The northern kingdoms of Kerala known as Malabar [Chirakkal, Kottayam, Kadathanad & Calicut] became part of the Mysore kingdom in 1766 during the reign of Hyder Ali Khan.
The kingdom of Travancore [Thiruvithamkoor] situated on the southern side of Kerala was an ally of the British East India Company. At this time the Raja of Travancore was Rama Varma popularly known as Dharma Raja (r: 1758-1798).
Hyder's enmity with Travancore had started in the time of Rama Varma's uncle and predecessor Marthanda Varma (r: 1729-1758). In 1754 when Hyder was the faujdar of Dindigul Raja Marthanda Varma had requested his help to suppress a revolt in some newly conquered territories. Hyder had readily offered the assistance but when the rebel chiefs got knowledge of Hyder's arrival they were frightened and submitted to the Raja. Therefore the Raja informed Hyder that he no longer required his services. According to some records Hyder demanded compensation but Marthanda Varma refused to pay the expense.
The Rajas of Travancore, Cochin and Cranganore [Kodungallur] were allies of the Dutch East India Company. Hyder agreed to spare Cochin on payment of an annual tribute of 4 lacs of rupees and 8 elephants and Travancore for 15 lacs of rupees and 30 elephants. The Raja of Cochin agreed this; but Rama Varma refused to become a tributary of Mysore on the ground that Travancore was already a tributary of the Nawab of Arcot Muhammad Ali Khan Wallajah and could not afford to be a vassal of two powers at the same time; still he will give a considerable sum of money [about 1200000 rupees] if Hyder Ali would reinstate the Kolathiri [king of Chirakkal] and the Zamorin or Samoothiri [king of Kozhikode / Calicut] in their respective dominions.
Knowing that this answer would not satisfy Hyder who would attack Travancore sooner or later, Rama Varma began preparations to strengthen the Travancore Lines and established a close alliance with the British.
However, before Hyder could proceed against Travancore, he heard the news of the advance of the Nizam and the Marathas on Mysore. Therefore he hastened to Srirangapatna in January 1767. First Anglo-Mysore war (1767-1769) followed.
Raja Rama Varma was intended to reinstate all rulers who had been expelled from Malabar on conditions favourable to him, so that eventually he could take control of the whole Malabar.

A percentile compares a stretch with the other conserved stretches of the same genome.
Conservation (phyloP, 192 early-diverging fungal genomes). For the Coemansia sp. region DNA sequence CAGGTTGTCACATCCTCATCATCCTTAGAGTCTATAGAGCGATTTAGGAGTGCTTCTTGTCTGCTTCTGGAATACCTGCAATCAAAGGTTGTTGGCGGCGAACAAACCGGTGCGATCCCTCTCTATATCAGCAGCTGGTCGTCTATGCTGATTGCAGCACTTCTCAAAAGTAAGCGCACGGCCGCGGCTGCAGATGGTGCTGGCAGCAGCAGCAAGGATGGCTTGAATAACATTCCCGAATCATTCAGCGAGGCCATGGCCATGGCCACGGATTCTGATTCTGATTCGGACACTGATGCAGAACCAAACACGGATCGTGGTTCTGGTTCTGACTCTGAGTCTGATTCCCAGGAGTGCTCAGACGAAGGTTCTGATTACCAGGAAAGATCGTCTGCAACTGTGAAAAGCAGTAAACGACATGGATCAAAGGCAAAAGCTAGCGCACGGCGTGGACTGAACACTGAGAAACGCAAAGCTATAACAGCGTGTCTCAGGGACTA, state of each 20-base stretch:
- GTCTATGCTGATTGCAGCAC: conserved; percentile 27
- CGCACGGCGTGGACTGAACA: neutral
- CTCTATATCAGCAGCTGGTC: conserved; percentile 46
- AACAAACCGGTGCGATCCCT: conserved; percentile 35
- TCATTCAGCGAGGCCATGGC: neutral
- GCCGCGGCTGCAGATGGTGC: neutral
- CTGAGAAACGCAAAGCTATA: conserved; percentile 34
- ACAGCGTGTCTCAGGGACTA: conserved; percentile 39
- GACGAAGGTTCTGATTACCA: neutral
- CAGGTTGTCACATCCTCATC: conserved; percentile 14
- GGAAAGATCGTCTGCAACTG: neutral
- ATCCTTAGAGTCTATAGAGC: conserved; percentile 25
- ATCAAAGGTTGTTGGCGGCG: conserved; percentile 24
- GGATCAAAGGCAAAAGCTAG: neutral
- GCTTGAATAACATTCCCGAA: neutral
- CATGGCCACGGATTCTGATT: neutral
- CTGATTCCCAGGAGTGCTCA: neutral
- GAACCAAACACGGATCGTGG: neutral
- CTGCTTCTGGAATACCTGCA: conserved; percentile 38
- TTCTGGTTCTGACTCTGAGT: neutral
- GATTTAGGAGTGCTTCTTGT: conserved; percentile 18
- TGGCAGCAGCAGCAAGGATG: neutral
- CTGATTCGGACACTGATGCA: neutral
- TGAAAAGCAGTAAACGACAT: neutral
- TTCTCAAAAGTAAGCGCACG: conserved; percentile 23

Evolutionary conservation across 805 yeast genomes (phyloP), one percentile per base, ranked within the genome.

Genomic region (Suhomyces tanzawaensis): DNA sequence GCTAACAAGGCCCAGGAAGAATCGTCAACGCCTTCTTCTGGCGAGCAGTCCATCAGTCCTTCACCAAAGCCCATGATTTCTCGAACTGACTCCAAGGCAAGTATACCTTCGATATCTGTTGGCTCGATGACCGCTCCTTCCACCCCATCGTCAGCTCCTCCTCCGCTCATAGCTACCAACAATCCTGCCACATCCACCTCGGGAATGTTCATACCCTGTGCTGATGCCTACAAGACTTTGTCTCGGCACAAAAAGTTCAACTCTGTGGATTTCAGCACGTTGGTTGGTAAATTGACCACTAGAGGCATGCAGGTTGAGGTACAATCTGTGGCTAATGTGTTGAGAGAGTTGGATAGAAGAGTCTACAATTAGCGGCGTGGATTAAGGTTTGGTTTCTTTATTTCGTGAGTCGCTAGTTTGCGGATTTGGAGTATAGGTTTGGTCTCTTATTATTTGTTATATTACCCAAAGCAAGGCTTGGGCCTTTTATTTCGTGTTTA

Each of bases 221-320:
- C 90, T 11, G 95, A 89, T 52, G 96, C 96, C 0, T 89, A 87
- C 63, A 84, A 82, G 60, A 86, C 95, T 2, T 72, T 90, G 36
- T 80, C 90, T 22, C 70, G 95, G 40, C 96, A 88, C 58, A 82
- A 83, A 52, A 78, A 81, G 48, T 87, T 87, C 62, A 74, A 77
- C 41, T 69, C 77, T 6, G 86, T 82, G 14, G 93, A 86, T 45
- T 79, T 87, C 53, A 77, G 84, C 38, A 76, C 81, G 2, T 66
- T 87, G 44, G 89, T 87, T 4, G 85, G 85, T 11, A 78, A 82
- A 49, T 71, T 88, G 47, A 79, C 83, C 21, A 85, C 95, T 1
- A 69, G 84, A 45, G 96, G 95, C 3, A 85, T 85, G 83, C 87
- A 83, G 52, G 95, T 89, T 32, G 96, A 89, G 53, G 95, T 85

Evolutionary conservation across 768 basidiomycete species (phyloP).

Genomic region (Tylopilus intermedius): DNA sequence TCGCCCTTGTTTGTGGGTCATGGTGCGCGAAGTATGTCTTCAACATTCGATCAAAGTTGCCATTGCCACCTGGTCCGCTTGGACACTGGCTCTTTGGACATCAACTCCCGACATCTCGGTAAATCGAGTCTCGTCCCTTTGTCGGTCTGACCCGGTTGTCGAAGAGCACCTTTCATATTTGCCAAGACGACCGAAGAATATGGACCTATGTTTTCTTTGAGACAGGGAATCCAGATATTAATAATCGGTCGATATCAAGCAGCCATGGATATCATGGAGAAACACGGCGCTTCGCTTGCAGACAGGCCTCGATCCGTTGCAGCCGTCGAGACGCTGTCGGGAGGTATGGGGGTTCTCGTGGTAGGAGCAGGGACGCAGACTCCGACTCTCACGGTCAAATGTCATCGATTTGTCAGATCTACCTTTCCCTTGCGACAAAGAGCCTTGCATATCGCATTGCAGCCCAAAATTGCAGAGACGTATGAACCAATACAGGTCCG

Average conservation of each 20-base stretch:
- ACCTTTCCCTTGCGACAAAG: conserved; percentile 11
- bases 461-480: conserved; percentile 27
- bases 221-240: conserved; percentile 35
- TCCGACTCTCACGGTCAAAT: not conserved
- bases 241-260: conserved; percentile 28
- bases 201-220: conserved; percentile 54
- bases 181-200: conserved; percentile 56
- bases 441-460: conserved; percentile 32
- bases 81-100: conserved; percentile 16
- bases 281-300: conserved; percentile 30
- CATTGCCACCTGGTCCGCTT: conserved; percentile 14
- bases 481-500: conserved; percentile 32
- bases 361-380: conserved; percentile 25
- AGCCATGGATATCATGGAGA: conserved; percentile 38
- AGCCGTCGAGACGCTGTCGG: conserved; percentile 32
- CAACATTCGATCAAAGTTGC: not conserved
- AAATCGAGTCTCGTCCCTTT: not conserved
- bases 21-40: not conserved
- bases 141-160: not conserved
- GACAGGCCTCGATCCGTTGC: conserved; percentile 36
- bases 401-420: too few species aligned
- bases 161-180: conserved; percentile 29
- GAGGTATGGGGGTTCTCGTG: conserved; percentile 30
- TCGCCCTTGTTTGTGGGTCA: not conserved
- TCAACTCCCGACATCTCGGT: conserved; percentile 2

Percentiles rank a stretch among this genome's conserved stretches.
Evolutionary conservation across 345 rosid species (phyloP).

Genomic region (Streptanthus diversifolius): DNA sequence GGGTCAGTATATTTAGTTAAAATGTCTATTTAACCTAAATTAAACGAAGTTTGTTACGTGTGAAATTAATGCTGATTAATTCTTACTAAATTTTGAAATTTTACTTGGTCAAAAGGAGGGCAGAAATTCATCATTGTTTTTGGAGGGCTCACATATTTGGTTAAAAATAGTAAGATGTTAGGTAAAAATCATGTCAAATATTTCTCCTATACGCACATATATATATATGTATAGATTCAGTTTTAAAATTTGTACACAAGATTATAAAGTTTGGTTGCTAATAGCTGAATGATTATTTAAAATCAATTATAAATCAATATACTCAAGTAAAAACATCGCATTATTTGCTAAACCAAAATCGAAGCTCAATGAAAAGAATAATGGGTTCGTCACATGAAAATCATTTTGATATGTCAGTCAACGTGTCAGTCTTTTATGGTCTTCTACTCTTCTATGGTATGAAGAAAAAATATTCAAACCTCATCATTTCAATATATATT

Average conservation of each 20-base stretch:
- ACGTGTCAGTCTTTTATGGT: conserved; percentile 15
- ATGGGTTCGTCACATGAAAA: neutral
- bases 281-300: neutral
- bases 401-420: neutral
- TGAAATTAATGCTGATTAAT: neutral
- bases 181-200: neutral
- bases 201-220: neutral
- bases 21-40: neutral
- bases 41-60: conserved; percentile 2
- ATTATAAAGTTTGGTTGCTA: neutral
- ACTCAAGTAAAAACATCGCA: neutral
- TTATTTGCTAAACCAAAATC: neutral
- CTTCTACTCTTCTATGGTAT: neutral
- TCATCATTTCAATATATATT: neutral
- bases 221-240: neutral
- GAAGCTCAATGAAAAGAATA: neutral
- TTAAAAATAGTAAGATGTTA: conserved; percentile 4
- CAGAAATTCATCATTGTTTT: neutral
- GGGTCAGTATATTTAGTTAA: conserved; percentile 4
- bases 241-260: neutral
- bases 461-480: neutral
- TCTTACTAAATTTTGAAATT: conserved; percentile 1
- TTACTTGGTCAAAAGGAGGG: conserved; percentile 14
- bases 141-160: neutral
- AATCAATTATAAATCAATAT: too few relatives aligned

While Hyder was engaged in the 1st Anglo-Mysore war, the Nairs of Chirakkal, Kottayam, Kadathanad, and Calicut supported by auxiliaries from Travancore and with munitions by the British at Tellichery revolted and expelled Hyder's troops from many places. Finally Hyder decided to come to an arrangement with the expelled chiefs. In 1768-69 Madanna [Hyder's governor in Calicut] on orders from Hyder gave up Malabar [except Palakkad and Cannanore] at the cost of 1200000 rupees.
In 1773, Hyder Ali returned to Malabar and reconquered it. The Raja of Cochin accepted Mysore suzerainty by paying two lacs of rupees and a few elephants while the Raja of Cranganore paid rupees 3 lacs and two elephants.
At Hyder's approach the Zamorin and other chiefs fled to Travancore. Rama Varma gave shelter to the dispossessed chieftains and incited them to rebel against Mysore. They were provided with funds to carry on their activities.
Hyder was determined to conquer Travancore when he learnt the rebellious activities of the Raja. He was convinced that as long as the Raja remained unsubdued, he could never feel secure in Malabar.
In 1776, Hyder's army under his general Sardar Khan proceeded to invade Travancore, but the Dutch who had established themselves at the northern frontier of Travancore, stood a barrier to his progress.
Hyder demanded the Dutch to give him a free passage through their territories for attacking Travancore, but the Dutch made excuses. Travancore was not only their ally but the place from which the main portion of their trade came. They declared that they could not give free passage without permission from Batavia [capital of the Dutch East India Company].
Hyder decided to invade Travancore through Cochin. Sardar Khan with 10,000 men captured the fort of Trichur. Sardar Khan next captured the Dutch forts of Chettuva and Pappinivattom, however his further advance was checked by the Travancore lines, which passed through Cochin up to the fort of Cranganore.
Hyder's next few years were wasted in fruitless negotiations with the Dutch for a free passage through their territory to invade Travancore. The Dutch meanwhile assisted Rama Varma to strengthen the Travancore Lines otherwise known as Nedumkotta.
Thereafter Hyder was busy with his wars against the British and the Second Anglo-Mysore war (1780-1784) followed.
Rama Varma was meanwhile assisting Hyder's enemies to overthrow his power. In 1778, he gave a free passage to the British troops through Travancore for attacking the French settlement of Mahe, which was under Hyder's protection. During the second Anglo-Mysore war also the Raja rendered military aid to the British in their fight against Hyder Ali and Tipu Sultan. It was the assistance of the Raja's two battalions that saved Colonel Macleod from the desperate position at Ponnani, and later made it possible for him to penetrate to Bednore and thereby save Carnatic.
In view of these services to the Company Rama Varma was included as a friend and ally to the British in the Treaty of Mangalore.
Hyder Ali died in the midst of the Second Anglo-Mysore war in December 1782. His son Tipu Sultan successfully continued the war with the British. Hyder's Malabar possessions were restored to Tipu Sultan followed by the treaty of Mangalore which concluded the Second Anglo-Mysore war.
Relations Between Travancore and Mysore in the 18th Century By A. P. Ibrahim Kunju